I had great plans for cleaning up the house when my son left. Having him and his friends tramping in and out tending to make for more cleaning up, and I thought of it as this great opportunity to really get things clean. I haven’t even been up to his room except to go to the attic and retrieve a few things. It just seems too overwhelming.
I guess this is what they call empty nest syndrome. I never imagined it could be such a setback in my mood. I’m sure I could be getting more exercise and all of that good stuff, but now I don’t see anything shifting me out of the numb spot. And it’s not very comfortable here either.
Hard to believe that I started blogging a little over a year ago. Looking back, I’ve covered a lot of territory. The question is, am I learning anything, and am I applying it to my life? I hope so, but its hard work.
My therapist is insistent that I really need to work on being more social. Being on the internet doesn’t count! This has been difficult for me. She laughs because just about all my friends are nurses. How else would I know people except through work? Even so, I find that I have a hard time reaching out to others. It’s soooo much easier to veg at home by myself on the weekend. Again I ask, why do I have to be the one reaching out to others? I feel like sometimes someone should reach out to me!
Anyways, it has been a long year of blogging. I have learned much about writing for others and myself. It takes time and thoughtfulness to write something meaningful. I don’t know if it has been helpful to anyone else, but it has been helpful for me. I could never write a journal for myself, but this has come to me somewhat easier. Hopefully even as my depression may improve, I’ll still be able to write about significant topics.
Anhedonia is the failure or inability to experience pleasure. It is a significant symptom in clinical depression. I’ve experienced it before, and it’s not pleasant. Not being able to experience good feelings or any feelings makes you feel emotionally empty. Right now I’m feeling pretty ambivalent about some things that I used to care about a lot. I can’t call it anhedonia, it’s not that strong of an non-feeling. I used to really enjoy gardening and my flowerbeds were very attractive and my vegetables thrived. Right now the only thing that thrives in my yard is weeds. Everything is overgrown and bordering on ugly. And I just haven’t really cared a whole lot about it. It could be just the fatigue/lack of energy that keeps me from doing the things I used to. But I’ve been avoiding dealing with it because it’s gotten so out of control. Today was the first time I had to do the mowing myself (my son has gone off to college). That was a challenge in itself. The mower was not cooperating and kept stalling out. Let’s just say the lawn is less than half done. But I did get the new dog run hung, and that has waited to be done for at least a year. I’m certainly not in a hurry, that’s for sure.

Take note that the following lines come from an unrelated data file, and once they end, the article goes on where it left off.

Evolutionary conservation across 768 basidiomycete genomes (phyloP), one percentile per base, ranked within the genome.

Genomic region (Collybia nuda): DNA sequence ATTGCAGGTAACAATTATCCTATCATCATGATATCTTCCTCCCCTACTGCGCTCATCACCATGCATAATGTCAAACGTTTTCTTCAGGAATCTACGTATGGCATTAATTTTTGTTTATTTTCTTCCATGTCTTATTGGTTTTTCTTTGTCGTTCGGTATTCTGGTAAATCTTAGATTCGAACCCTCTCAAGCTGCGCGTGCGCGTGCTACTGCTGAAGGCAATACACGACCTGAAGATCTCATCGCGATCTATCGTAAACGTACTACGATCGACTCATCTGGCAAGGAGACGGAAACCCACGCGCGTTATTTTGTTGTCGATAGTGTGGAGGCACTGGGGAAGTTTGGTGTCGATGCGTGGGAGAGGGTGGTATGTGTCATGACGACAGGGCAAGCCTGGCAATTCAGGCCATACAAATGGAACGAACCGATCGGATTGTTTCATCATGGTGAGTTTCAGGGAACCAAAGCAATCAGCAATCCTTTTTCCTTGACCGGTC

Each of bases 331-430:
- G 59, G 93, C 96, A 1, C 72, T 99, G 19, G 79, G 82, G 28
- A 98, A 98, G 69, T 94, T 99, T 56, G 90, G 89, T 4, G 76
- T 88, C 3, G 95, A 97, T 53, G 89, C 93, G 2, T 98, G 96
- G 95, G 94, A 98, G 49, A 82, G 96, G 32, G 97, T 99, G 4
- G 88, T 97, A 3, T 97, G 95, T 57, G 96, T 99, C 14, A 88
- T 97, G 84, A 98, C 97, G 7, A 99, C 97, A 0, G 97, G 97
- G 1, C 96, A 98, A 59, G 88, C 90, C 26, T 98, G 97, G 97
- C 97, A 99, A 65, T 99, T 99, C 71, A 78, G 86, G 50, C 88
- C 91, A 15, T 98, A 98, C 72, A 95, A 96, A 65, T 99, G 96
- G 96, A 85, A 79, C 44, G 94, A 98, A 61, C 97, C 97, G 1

Sometimes I worry the meds are making me unemotional or flat. Maybe that is why I don’t care about things that used to be important to me.
So I guess my feelings about gardening and yard work are no longer what they were. If this continues, I may need to go condo.
This past week has been ch-ch-challenging. I just took my son to college and that was a bit stressful. I’m doing my best to cope with that colossal change in my life. Then I go to work on Monday to find out from the CEO himself that they let my boss go. Wow. That was a shock. I liked working with him (see previous post, New Environments). He was always positive and motivating with me, but apparently not with everyone else, which was the rationale we were given for his departure.
Of course this would be the week that I also run out of meds and I’m waiting for the new insurance card to arrive so I can get the prescriptions refilled. Not a good week to be off my meds! So my mood took a nose dive and I was dragging through the week. It was everything I could do to make it through the day, and I couldn’t wait to get home and crawl into bed. Too much loss for one week. I admit I shed a few tears as well, I was feeling lonely coming home to an empty house with my son gone.
I am so glad my son is attending a nearby college, he decided to come home for the night on Friday and we spent breakfast together on Saturday. That cheered me tremendously. Knowing I can see him regularly has eased the transition. Now I just need to figure out how to handle the new situation at work.